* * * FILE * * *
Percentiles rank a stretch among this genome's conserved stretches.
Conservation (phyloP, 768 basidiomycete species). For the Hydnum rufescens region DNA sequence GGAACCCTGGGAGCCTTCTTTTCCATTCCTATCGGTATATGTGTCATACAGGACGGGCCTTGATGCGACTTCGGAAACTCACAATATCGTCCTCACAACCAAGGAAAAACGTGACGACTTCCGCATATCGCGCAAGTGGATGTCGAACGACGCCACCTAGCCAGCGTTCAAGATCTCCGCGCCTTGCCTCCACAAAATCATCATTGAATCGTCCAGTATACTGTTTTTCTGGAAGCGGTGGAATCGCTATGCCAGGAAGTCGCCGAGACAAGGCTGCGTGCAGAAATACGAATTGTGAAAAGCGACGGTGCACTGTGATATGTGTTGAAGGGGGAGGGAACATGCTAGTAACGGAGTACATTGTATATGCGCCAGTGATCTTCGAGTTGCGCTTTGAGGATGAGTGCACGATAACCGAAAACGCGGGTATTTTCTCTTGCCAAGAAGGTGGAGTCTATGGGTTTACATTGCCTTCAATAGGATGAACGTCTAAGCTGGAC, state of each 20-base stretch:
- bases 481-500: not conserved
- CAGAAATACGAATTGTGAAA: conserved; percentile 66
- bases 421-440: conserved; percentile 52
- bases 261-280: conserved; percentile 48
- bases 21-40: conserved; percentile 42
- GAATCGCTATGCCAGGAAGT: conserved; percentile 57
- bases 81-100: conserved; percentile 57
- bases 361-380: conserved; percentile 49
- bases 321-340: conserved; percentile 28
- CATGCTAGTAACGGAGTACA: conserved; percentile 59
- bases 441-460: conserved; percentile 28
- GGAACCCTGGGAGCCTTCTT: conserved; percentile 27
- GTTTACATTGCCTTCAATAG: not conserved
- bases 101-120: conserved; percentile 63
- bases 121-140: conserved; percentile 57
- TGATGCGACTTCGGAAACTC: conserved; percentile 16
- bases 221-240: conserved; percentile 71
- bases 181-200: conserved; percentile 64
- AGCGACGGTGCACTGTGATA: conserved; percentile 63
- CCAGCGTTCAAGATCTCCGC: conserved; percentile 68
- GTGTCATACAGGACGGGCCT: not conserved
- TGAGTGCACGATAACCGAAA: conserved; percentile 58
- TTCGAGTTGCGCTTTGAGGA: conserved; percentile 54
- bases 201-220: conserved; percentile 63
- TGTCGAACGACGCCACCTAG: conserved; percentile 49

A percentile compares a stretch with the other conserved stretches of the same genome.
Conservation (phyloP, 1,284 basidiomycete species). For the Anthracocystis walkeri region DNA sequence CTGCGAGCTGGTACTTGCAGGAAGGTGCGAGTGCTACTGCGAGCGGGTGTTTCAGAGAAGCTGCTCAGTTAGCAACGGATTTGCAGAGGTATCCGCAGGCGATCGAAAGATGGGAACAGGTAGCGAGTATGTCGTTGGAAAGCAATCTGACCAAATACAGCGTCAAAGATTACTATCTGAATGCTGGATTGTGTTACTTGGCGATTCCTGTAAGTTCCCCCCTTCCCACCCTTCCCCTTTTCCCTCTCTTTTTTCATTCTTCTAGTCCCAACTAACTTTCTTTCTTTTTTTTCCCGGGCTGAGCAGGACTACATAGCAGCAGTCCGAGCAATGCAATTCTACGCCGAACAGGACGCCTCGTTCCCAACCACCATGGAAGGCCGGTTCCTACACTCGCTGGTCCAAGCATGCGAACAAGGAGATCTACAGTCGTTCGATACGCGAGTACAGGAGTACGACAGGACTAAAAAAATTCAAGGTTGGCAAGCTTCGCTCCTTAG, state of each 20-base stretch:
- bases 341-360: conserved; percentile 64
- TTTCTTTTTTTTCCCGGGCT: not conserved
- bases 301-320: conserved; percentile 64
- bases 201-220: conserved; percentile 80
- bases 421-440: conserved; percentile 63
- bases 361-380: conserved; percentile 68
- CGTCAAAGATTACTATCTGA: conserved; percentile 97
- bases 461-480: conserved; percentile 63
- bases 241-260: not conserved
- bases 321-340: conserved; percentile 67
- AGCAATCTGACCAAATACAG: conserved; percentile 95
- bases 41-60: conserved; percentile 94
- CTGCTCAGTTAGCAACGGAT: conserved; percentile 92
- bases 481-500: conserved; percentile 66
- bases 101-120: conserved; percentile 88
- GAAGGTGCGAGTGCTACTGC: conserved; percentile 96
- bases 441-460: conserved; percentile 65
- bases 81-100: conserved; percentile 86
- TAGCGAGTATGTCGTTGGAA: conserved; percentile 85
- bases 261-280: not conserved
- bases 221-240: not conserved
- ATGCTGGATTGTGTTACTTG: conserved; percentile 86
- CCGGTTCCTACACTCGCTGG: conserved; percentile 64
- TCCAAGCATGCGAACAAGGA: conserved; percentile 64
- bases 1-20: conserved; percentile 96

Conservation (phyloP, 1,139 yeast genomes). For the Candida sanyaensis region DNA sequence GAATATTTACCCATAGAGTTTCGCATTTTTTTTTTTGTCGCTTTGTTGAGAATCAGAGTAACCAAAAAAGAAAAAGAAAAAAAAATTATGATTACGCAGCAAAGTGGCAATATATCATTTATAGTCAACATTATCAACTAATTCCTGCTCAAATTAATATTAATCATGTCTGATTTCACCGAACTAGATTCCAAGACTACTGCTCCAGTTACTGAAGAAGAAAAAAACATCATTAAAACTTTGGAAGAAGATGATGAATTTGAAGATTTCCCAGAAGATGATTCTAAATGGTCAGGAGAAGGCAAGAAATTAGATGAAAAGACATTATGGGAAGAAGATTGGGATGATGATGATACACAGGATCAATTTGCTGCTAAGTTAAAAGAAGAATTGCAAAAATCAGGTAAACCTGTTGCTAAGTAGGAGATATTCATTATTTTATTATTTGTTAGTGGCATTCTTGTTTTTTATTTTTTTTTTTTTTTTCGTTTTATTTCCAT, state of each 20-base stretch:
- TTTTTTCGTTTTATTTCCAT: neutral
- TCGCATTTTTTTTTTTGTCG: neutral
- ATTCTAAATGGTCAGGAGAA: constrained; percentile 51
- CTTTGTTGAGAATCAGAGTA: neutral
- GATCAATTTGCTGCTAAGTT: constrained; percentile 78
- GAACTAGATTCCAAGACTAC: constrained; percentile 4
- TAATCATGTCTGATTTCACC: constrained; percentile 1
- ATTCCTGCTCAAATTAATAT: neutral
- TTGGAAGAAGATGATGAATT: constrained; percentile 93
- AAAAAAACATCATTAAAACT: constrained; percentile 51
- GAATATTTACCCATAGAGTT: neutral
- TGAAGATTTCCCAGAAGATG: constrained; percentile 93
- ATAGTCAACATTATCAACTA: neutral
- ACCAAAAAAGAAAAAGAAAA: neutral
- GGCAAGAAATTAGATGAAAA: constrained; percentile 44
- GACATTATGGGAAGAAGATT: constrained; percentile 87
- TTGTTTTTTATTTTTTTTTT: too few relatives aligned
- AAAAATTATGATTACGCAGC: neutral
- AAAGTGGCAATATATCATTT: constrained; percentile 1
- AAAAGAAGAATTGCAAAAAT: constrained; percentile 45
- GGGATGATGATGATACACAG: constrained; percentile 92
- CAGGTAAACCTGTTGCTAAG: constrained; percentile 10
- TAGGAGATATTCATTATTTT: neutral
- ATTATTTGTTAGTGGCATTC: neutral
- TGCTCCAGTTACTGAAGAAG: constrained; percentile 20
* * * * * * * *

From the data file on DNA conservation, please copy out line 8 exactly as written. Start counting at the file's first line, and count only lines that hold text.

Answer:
- GAATCGCTATGCCAGGAAGT: conserved; percentile 57